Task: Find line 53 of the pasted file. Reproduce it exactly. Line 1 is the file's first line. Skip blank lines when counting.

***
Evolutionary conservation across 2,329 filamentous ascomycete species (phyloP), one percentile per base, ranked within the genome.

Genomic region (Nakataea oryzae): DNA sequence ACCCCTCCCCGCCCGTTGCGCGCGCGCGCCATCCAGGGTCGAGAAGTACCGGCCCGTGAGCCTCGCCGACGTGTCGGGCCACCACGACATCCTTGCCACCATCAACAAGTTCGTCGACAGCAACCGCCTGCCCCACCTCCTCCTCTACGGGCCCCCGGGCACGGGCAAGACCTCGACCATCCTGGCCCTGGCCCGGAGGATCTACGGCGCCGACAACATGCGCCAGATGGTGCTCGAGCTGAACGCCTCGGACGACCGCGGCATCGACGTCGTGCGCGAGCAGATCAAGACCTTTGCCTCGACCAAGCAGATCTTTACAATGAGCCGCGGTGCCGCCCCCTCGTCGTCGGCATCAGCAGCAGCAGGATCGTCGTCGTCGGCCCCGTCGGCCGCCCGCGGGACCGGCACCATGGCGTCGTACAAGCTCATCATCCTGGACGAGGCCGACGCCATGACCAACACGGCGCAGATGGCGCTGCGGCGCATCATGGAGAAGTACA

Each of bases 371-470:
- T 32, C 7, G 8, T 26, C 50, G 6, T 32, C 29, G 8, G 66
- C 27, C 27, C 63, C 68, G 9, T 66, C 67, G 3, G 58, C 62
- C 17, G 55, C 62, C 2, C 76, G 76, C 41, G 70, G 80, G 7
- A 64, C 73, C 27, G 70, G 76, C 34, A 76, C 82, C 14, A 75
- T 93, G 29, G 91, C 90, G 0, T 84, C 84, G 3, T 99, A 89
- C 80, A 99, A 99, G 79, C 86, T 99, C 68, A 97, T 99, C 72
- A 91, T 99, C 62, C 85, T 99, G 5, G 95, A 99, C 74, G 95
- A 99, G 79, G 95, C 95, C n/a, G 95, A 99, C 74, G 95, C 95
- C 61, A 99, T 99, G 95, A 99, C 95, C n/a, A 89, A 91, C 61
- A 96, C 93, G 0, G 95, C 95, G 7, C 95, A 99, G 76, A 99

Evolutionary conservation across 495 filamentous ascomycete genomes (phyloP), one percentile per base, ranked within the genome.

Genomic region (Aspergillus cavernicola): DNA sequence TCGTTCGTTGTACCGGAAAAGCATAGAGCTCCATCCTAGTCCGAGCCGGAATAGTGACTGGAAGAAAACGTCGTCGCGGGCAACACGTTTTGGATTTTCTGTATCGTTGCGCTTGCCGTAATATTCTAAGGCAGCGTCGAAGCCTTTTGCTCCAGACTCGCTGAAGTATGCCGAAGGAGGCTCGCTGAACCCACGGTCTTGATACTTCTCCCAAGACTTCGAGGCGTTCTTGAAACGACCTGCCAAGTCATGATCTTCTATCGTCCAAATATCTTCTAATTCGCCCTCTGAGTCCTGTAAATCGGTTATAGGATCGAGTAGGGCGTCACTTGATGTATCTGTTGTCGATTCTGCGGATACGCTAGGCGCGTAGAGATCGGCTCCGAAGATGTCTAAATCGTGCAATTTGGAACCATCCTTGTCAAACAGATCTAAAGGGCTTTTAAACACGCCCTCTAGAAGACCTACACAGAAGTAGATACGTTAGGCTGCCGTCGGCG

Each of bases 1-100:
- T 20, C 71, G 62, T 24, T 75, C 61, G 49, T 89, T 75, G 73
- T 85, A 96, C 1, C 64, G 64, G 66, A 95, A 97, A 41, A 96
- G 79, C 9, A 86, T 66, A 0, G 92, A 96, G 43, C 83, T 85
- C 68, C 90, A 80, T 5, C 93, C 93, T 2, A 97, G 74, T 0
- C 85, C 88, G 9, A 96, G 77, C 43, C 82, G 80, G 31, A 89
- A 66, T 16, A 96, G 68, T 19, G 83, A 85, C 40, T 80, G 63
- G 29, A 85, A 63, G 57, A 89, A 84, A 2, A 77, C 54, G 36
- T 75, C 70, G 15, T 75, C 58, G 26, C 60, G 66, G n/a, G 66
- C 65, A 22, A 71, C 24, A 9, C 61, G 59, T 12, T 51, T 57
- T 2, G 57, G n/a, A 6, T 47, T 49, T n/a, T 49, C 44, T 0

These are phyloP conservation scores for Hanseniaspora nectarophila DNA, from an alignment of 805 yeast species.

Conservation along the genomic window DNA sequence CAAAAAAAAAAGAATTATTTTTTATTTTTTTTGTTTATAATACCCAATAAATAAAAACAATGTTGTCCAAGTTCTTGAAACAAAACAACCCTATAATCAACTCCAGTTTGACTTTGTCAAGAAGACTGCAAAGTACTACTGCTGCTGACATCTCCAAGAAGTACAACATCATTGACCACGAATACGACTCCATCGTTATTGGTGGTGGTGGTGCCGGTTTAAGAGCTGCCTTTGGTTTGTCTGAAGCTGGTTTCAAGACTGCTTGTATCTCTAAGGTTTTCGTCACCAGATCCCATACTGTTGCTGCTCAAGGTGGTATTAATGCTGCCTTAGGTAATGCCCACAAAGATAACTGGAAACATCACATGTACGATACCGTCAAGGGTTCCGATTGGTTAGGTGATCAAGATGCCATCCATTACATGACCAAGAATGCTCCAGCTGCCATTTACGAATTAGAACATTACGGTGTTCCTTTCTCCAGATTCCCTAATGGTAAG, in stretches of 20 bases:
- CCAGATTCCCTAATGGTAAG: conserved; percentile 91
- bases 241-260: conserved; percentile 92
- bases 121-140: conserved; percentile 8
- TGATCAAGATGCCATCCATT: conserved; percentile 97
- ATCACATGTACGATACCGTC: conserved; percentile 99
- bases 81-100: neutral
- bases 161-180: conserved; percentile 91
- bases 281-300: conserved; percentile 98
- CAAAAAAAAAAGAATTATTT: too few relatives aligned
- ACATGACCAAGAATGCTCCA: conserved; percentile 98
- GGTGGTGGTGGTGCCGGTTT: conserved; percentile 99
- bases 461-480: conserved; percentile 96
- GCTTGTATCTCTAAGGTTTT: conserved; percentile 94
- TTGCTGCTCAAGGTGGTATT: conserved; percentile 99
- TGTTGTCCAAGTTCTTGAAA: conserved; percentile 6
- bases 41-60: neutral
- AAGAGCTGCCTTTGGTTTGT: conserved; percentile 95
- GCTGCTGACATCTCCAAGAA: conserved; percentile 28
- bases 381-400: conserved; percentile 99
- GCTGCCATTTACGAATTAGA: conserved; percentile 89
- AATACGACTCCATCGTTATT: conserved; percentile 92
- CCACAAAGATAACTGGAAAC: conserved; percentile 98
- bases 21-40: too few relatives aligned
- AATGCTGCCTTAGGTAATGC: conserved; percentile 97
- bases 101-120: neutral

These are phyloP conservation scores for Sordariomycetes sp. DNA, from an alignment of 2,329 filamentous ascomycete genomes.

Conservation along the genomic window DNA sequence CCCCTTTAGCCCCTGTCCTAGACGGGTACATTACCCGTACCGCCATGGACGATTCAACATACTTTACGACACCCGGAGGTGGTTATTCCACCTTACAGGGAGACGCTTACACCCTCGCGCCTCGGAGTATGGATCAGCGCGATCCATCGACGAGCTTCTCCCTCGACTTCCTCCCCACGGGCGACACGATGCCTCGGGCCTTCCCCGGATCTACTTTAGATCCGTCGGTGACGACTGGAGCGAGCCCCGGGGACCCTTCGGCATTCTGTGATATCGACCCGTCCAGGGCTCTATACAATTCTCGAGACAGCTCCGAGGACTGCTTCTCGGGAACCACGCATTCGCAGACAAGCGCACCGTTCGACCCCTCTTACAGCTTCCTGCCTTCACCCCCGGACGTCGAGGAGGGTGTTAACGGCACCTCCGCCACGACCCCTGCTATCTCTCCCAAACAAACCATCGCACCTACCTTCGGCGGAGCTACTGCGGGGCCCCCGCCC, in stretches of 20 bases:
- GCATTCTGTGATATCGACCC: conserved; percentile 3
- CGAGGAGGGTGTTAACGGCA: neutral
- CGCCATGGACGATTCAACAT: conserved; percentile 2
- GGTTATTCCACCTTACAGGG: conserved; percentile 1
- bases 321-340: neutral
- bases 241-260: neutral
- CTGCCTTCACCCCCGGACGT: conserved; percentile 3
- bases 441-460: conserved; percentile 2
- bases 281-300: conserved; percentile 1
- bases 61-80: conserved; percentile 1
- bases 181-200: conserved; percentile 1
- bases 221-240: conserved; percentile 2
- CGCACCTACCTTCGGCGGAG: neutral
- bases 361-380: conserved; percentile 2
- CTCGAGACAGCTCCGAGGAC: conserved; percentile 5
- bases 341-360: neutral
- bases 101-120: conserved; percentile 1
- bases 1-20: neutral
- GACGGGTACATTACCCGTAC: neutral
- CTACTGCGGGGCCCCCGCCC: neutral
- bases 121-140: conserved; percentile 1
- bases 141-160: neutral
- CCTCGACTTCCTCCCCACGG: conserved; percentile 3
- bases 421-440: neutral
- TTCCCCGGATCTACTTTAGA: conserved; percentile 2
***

- bases 101-120: neutral